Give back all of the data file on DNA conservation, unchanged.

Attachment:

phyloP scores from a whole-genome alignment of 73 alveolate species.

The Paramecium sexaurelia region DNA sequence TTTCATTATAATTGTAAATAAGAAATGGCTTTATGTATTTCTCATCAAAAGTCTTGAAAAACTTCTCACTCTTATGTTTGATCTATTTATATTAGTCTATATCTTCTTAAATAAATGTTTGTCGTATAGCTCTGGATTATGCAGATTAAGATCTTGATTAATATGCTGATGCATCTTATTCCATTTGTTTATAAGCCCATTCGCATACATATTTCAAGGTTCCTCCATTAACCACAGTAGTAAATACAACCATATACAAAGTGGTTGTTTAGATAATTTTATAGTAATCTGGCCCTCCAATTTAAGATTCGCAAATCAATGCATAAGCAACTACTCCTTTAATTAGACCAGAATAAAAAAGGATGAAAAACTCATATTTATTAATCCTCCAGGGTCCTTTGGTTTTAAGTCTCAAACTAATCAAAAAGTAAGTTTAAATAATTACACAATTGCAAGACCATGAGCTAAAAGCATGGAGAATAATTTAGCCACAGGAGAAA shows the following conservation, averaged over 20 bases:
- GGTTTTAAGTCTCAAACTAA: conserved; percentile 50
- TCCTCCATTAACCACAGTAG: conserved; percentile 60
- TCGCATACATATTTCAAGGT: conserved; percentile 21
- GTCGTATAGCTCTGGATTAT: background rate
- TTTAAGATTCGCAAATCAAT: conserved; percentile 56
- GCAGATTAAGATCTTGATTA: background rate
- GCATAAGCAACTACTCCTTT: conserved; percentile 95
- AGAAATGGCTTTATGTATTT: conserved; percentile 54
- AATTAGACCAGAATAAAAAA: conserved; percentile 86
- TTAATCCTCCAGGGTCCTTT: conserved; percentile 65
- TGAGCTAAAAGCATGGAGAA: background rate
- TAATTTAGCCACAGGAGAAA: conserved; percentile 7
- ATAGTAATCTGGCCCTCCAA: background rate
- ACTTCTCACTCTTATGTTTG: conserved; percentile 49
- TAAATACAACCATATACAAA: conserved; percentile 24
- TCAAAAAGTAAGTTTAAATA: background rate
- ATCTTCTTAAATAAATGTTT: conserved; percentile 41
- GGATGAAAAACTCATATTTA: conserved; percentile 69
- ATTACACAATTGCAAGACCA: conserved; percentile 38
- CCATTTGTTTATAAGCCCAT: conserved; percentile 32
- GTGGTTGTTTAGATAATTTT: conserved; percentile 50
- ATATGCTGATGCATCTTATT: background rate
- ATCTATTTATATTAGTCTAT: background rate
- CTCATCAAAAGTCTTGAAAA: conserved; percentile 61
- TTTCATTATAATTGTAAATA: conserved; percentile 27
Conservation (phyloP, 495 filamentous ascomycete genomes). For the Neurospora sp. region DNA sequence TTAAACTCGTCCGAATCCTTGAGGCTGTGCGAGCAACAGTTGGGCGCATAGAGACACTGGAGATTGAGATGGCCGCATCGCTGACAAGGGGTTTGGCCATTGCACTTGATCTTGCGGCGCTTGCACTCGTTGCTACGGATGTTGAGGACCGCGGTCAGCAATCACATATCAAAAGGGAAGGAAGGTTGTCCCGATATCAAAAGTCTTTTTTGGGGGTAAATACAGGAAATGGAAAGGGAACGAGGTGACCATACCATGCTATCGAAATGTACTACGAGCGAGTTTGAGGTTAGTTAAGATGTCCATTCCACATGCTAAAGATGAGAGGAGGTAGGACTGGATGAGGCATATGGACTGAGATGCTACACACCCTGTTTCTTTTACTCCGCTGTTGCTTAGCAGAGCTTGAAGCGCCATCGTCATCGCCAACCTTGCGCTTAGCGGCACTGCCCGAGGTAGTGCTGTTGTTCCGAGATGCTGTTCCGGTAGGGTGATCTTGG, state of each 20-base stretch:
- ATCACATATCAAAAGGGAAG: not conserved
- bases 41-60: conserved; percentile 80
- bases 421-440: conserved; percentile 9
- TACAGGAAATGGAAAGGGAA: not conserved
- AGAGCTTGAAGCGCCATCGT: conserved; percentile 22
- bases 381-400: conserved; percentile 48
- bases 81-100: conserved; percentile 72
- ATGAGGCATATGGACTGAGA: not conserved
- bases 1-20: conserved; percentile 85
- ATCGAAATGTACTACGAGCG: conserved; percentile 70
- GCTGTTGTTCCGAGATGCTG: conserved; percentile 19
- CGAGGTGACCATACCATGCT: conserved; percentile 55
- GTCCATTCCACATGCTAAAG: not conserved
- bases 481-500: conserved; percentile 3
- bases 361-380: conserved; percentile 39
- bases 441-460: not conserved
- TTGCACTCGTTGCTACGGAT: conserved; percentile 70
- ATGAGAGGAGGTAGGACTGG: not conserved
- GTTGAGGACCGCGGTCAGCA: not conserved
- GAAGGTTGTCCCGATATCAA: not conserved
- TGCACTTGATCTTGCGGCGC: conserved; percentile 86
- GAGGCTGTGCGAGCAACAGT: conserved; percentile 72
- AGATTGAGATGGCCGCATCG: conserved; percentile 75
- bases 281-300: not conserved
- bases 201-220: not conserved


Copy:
phyloP scores from a whole-genome alignment of 73 alveolate species.

The Paramecium sexaurelia region DNA sequence TTTCATTATAATTGTAAATAAGAAATGGCTTTATGTATTTCTCATCAAAAGTCTTGAAAAACTTCTCACTCTTATGTTTGATCTATTTATATTAGTCTATATCTTCTTAAATAAATGTTTGTCGTATAGCTCTGGATTATGCAGATTAAGATCTTGATTAATATGCTGATGCATCTTATTCCATTTGTTTATAAGCCCATTCGCATACATATTTCAAGGTTCCTCCATTAACCACAGTAGTAAATACAACCATATACAAAGTGGTTGTTTAGATAATTTTATAGTAATCTGGCCCTCCAATTTAAGATTCGCAAATCAATGCATAAGCAACTACTCCTTTAATTAGACCAGAATAAAAAAGGATGAAAAACTCATATTTATTAATCCTCCAGGGTCCTTTGGTTTTAAGTCTCAAACTAATCAAAAAGTAAGTTTAAATAATTACACAATTGCAAGACCATGAGCTAAAAGCATGGAGAATAATTTAGCCACAGGAGAAA shows the following conservation, averaged over 20 bases:
- GGTTTTAAGTCTCAAACTAA: conserved; percentile 50
- TCCTCCATTAACCACAGTAG: conserved; percentile 60
- TCGCATACATATTTCAAGGT: conserved; percentile 21
- GTCGTATAGCTCTGGATTAT: background rate
- TTTAAGATTCGCAAATCAAT: conserved; percentile 56
- GCAGATTAAGATCTTGATTA: background rate
- GCATAAGCAACTACTCCTTT: conserved; percentile 95
- AGAAATGGCTTTATGTATTT: conserved; percentile 54
- AATTAGACCAGAATAAAAAA: conserved; percentile 86
- TTAATCCTCCAGGGTCCTTT: conserved; percentile 65
- TGAGCTAAAAGCATGGAGAA: background rate
- TAATTTAGCCACAGGAGAAA: conserved; percentile 7
- ATAGTAATCTGGCCCTCCAA: background rate
- ACTTCTCACTCTTATGTTTG: conserved; percentile 49
- TAAATACAACCATATACAAA: conserved; percentile 24
- TCAAAAAGTAAGTTTAAATA: background rate
- ATCTTCTTAAATAAATGTTT: conserved; percentile 41
- GGATGAAAAACTCATATTTA: conserved; percentile 69
- ATTACACAATTGCAAGACCA: conserved; percentile 38
- CCATTTGTTTATAAGCCCAT: conserved; percentile 32
- GTGGTTGTTTAGATAATTTT: conserved; percentile 50
- ATATGCTGATGCATCTTATT: background rate
- ATCTATTTATATTAGTCTAT: background rate
- CTCATCAAAAGTCTTGAAAA: conserved; percentile 61
- TTTCATTATAATTGTAAATA: conserved; percentile 27
Conservation (phyloP, 495 filamentous ascomycete genomes). For the Neurospora sp. region DNA sequence TTAAACTCGTCCGAATCCTTGAGGCTGTGCGAGCAACAGTTGGGCGCATAGAGACACTGGAGATTGAGATGGCCGCATCGCTGACAAGGGGTTTGGCCATTGCACTTGATCTTGCGGCGCTTGCACTCGTTGCTACGGATGTTGAGGACCGCGGTCAGCAATCACATATCAAAAGGGAAGGAAGGTTGTCCCGATATCAAAAGTCTTTTTTGGGGGTAAATACAGGAAATGGAAAGGGAACGAGGTGACCATACCATGCTATCGAAATGTACTACGAGCGAGTTTGAGGTTAGTTAAGATGTCCATTCCACATGCTAAAGATGAGAGGAGGTAGGACTGGATGAGGCATATGGACTGAGATGCTACACACCCTGTTTCTTTTACTCCGCTGTTGCTTAGCAGAGCTTGAAGCGCCATCGTCATCGCCAACCTTGCGCTTAGCGGCACTGCCCGAGGTAGTGCTGTTGTTCCGAGATGCTGTTCCGGTAGGGTGATCTTGG, state of each 20-base stretch:
- ATCACATATCAAAAGGGAAG: not conserved
- bases 41-60: conserved; percentile 80
- bases 421-440: conserved; percentile 9
- TACAGGAAATGGAAAGGGAA: not conserved
- AGAGCTTGAAGCGCCATCGT: conserved; percentile 22
- bases 381-400: conserved; percentile 48
- bases 81-100: conserved; percentile 72
- ATGAGGCATATGGACTGAGA: not conserved
- bases 1-20: conserved; percentile 85
- ATCGAAATGTACTACGAGCG: conserved; percentile 70
- GCTGTTGTTCCGAGATGCTG: conserved; percentile 19
- CGAGGTGACCATACCATGCT: conserved; percentile 55
- GTCCATTCCACATGCTAAAG: not conserved
- bases 481-500: conserved; percentile 3
- bases 361-380: conserved; percentile 39
- bases 441-460: not conserved
- TTGCACTCGTTGCTACGGAT: conserved; percentile 70
- ATGAGAGGAGGTAGGACTGG: not conserved
- GTTGAGGACCGCGGTCAGCA: not conserved
- GAAGGTTGTCCCGATATCAA: not conserved
- TGCACTTGATCTTGCGGCGC: conserved; percentile 86
- GAGGCTGTGCGAGCAACAGT: conserved; percentile 72
- AGATTGAGATGGCCGCATCG: conserved; percentile 75
- bases 281-300: not conserved
- bases 201-220: not conserved